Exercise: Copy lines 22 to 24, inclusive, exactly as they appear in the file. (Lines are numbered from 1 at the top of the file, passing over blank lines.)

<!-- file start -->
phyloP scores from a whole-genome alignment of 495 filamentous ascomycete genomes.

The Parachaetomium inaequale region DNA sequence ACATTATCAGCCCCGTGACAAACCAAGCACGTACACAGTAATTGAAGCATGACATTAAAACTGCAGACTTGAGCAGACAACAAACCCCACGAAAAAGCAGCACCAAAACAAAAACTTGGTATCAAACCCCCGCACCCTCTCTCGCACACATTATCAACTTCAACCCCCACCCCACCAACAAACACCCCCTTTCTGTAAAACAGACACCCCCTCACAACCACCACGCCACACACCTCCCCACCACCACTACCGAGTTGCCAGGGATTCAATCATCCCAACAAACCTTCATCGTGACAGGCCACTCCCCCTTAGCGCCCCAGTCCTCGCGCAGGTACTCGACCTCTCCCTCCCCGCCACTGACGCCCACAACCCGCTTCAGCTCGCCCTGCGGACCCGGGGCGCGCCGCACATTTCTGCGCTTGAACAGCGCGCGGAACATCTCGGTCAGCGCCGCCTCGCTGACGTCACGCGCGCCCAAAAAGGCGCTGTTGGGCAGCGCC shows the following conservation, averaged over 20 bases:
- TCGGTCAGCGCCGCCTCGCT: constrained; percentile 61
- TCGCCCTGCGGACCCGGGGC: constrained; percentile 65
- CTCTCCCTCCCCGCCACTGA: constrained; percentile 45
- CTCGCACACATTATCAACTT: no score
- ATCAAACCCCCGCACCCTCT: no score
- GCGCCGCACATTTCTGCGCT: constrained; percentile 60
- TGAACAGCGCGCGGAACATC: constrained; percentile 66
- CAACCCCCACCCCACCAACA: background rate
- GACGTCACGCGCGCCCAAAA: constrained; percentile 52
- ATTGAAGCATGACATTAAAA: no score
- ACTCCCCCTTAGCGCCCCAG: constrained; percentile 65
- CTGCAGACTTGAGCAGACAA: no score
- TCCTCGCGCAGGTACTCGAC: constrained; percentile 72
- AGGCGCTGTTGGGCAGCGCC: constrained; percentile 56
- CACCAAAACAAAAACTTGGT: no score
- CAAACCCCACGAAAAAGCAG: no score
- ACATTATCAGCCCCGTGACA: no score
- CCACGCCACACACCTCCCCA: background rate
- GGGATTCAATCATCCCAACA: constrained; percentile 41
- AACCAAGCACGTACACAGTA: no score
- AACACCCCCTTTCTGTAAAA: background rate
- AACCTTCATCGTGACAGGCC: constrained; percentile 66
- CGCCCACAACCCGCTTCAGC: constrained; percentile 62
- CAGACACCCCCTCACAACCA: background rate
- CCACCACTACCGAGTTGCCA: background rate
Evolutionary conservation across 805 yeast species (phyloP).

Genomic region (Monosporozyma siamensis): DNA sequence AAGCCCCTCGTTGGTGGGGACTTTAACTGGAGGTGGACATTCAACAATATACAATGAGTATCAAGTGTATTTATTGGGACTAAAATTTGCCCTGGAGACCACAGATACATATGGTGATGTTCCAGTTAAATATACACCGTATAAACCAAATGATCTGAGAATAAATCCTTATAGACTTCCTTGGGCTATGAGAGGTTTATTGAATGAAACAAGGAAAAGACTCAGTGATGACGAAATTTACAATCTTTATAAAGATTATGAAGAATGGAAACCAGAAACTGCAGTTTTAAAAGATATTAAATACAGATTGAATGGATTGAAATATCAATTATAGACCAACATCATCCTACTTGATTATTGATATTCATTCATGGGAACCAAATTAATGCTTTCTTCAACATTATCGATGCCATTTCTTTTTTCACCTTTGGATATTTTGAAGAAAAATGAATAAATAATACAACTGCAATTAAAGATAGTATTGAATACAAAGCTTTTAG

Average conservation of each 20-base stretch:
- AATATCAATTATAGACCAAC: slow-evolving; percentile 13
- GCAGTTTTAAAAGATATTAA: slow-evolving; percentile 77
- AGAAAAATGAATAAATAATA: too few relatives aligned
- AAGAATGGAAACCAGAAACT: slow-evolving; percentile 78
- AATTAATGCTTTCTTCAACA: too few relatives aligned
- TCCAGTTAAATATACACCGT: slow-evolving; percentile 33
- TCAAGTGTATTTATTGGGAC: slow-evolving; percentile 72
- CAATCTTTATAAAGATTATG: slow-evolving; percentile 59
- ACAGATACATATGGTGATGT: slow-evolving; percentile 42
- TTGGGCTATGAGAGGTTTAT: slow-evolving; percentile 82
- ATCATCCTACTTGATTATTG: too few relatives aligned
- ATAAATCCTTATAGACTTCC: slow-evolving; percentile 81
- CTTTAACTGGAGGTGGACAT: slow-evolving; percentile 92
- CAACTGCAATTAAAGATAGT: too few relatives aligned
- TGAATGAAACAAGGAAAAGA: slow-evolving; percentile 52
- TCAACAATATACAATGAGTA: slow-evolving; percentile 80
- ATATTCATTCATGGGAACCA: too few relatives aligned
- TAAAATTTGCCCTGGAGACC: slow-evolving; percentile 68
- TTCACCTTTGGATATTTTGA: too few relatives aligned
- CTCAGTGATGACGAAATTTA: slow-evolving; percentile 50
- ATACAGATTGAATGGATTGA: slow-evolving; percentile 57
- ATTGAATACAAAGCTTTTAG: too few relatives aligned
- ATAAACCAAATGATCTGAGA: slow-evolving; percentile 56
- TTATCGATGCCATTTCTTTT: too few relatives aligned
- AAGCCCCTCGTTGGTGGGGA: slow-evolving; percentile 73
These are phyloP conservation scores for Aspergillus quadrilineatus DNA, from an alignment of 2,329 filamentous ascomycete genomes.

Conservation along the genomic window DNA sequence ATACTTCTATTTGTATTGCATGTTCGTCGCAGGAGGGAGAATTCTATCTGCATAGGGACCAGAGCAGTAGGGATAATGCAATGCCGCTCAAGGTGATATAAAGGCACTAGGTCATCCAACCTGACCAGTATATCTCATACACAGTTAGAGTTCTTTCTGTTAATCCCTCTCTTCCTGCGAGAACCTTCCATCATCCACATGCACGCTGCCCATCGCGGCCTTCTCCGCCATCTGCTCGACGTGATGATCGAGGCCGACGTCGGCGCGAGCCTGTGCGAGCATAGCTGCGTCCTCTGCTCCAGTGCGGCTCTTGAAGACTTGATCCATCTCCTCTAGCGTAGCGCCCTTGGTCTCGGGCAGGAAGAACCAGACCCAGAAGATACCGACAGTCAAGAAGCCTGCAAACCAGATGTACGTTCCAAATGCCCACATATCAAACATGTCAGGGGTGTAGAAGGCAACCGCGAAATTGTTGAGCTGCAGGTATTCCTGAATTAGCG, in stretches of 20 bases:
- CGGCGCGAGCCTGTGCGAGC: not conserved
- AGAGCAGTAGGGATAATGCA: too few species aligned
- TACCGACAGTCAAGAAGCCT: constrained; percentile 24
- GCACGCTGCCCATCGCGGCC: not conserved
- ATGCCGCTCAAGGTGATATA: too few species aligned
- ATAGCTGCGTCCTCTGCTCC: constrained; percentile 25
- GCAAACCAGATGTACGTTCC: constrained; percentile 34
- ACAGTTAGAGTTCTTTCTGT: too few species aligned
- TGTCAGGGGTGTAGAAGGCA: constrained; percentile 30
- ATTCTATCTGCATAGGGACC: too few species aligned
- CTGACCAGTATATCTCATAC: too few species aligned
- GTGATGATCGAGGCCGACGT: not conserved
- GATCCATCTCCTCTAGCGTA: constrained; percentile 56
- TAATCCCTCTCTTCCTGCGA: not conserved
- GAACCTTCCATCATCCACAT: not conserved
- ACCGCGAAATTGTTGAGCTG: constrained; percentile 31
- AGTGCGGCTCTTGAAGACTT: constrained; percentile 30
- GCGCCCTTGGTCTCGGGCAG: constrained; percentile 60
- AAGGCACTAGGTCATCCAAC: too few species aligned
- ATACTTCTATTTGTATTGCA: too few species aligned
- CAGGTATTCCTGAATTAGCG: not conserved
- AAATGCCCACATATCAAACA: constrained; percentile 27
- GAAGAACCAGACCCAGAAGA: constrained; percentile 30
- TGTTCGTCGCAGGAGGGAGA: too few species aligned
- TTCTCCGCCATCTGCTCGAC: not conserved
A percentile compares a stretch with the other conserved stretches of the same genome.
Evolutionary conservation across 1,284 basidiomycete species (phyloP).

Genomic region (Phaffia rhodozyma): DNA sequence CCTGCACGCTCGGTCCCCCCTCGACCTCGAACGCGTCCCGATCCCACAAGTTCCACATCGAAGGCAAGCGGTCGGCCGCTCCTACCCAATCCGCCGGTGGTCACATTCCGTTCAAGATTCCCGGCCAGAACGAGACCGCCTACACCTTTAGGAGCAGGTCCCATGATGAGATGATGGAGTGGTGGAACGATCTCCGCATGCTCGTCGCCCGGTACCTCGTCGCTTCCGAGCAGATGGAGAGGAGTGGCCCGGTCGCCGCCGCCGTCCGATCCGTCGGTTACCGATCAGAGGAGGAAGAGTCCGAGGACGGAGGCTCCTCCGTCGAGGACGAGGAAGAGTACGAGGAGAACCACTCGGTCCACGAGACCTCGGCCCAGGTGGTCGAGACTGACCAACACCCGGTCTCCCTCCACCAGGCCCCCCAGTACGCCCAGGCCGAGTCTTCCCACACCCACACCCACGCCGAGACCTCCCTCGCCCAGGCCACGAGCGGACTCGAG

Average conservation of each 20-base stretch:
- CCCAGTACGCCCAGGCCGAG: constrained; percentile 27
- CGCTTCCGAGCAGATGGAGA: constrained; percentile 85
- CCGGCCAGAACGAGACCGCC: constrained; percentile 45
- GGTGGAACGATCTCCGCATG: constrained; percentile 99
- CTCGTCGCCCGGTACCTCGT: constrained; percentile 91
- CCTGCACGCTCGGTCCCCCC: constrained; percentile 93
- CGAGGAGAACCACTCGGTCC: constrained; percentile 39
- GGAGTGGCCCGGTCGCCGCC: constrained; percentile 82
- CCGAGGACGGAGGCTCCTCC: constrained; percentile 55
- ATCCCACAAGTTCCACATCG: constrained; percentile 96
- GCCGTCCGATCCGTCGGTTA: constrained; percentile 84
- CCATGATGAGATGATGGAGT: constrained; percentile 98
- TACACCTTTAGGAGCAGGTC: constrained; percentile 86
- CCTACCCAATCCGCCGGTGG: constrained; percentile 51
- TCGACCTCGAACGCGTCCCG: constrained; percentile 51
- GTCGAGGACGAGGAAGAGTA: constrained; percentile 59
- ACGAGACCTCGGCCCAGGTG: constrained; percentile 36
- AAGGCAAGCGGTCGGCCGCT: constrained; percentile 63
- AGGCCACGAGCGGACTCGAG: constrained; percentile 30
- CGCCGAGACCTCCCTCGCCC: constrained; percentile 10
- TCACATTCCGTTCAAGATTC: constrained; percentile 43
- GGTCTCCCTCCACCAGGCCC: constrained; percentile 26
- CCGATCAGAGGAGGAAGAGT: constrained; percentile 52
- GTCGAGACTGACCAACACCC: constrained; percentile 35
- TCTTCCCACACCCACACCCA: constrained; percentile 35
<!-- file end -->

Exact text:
- AACCAAGCACGTACACAGTA: no score
- AACACCCCCTTTCTGTAAAA: background rate
- AACCTTCATCGTGACAGGCC: constrained; percentile 66